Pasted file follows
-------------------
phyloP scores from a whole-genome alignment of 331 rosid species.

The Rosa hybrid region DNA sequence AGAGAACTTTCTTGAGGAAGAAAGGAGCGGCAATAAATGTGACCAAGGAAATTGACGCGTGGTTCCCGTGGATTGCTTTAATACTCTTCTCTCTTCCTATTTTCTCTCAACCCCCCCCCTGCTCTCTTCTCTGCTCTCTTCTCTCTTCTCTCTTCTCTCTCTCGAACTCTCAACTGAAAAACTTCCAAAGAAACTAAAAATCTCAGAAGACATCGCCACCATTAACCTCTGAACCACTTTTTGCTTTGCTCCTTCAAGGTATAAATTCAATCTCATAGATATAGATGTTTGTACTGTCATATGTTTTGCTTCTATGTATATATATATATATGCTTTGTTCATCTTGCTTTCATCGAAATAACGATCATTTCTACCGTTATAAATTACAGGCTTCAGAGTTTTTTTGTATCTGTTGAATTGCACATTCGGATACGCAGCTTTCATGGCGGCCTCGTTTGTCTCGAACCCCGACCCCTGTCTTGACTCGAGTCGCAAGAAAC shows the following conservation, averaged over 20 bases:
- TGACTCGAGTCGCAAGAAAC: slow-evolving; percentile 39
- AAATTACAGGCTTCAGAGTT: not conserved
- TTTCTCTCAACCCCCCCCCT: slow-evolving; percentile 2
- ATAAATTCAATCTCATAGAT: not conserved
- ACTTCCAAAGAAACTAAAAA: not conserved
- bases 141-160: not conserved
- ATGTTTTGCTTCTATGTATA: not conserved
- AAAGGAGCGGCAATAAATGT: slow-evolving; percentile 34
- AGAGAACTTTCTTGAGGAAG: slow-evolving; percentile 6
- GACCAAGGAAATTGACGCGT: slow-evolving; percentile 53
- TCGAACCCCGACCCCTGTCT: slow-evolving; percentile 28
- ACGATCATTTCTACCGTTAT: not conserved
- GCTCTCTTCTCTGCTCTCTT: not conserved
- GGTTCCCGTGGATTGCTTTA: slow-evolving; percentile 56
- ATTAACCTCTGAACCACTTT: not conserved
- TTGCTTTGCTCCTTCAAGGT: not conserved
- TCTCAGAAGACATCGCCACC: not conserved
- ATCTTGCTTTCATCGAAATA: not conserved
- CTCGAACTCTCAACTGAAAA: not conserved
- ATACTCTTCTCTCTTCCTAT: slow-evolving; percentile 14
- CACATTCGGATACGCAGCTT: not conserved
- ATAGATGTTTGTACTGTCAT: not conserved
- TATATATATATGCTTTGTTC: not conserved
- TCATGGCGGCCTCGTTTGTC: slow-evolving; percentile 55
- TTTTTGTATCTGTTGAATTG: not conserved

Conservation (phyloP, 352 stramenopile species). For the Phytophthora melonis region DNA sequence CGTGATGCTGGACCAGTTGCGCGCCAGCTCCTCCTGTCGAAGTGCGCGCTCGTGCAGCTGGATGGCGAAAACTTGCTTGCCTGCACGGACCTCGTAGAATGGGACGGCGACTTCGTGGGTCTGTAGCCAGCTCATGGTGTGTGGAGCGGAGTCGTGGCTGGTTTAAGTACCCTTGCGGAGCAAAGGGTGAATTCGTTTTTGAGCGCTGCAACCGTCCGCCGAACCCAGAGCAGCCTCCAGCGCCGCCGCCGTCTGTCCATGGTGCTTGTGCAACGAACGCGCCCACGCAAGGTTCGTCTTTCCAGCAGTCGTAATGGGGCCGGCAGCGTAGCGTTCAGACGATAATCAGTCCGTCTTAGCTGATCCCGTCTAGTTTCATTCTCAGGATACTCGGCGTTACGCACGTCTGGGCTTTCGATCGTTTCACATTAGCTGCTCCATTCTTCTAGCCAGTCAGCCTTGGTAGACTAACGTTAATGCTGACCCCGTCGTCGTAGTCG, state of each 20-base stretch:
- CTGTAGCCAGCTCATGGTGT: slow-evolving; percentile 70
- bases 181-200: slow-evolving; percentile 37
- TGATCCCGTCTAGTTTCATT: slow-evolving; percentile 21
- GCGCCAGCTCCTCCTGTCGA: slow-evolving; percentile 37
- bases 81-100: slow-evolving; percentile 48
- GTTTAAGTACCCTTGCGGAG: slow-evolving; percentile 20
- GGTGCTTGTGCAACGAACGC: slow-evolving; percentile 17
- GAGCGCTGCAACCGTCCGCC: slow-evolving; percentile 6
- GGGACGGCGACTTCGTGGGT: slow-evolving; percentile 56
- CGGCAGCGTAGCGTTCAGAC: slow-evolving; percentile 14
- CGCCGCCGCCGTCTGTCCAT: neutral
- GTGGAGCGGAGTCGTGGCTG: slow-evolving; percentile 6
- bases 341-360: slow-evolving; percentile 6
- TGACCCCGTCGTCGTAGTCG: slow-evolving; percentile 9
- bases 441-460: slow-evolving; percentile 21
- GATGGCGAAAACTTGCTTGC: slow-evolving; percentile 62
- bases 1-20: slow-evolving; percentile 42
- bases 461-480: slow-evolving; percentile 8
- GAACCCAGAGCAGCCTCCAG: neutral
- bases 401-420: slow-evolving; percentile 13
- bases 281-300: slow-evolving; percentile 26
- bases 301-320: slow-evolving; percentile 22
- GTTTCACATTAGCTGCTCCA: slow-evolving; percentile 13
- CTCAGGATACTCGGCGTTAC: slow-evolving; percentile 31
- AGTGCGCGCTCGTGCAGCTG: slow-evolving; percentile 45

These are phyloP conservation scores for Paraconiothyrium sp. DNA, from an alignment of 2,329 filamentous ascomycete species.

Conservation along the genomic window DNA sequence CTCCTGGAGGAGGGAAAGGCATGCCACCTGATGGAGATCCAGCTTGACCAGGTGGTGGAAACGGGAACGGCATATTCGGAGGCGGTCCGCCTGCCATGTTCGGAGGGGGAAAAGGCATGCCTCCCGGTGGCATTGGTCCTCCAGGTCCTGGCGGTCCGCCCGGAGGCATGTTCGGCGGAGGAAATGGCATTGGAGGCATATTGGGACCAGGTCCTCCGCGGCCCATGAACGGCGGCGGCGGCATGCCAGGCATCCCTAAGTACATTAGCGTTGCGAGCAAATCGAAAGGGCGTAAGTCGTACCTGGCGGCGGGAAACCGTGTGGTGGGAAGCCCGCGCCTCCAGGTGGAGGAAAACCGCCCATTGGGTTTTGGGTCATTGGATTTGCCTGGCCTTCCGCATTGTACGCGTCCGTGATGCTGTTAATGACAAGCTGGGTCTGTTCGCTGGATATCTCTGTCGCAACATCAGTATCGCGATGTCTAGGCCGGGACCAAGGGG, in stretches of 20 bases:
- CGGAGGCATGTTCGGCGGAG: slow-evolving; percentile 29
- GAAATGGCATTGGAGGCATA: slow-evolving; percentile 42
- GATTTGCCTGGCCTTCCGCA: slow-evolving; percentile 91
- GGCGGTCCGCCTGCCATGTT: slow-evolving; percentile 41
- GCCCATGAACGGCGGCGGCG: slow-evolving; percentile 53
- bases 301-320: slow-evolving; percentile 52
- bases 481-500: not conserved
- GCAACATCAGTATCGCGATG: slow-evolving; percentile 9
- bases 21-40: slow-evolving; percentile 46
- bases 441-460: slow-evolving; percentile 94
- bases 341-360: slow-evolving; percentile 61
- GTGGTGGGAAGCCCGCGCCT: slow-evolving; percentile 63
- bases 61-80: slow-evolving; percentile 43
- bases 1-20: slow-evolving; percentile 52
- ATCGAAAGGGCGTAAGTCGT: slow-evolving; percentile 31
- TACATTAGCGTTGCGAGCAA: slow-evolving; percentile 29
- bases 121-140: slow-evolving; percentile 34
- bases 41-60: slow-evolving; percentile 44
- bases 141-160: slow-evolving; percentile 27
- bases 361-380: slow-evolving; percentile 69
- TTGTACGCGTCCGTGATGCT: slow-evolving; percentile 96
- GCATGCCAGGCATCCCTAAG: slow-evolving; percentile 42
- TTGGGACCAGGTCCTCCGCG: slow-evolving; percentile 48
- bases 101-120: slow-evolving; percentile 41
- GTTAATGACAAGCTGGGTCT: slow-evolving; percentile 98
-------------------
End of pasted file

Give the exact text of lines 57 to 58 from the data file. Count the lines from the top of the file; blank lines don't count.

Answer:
- GAAATGGCATTGGAGGCATA: slow-evolving; percentile 42
- GATTTGCCTGGCCTTCCGCA: slow-evolving; percentile 91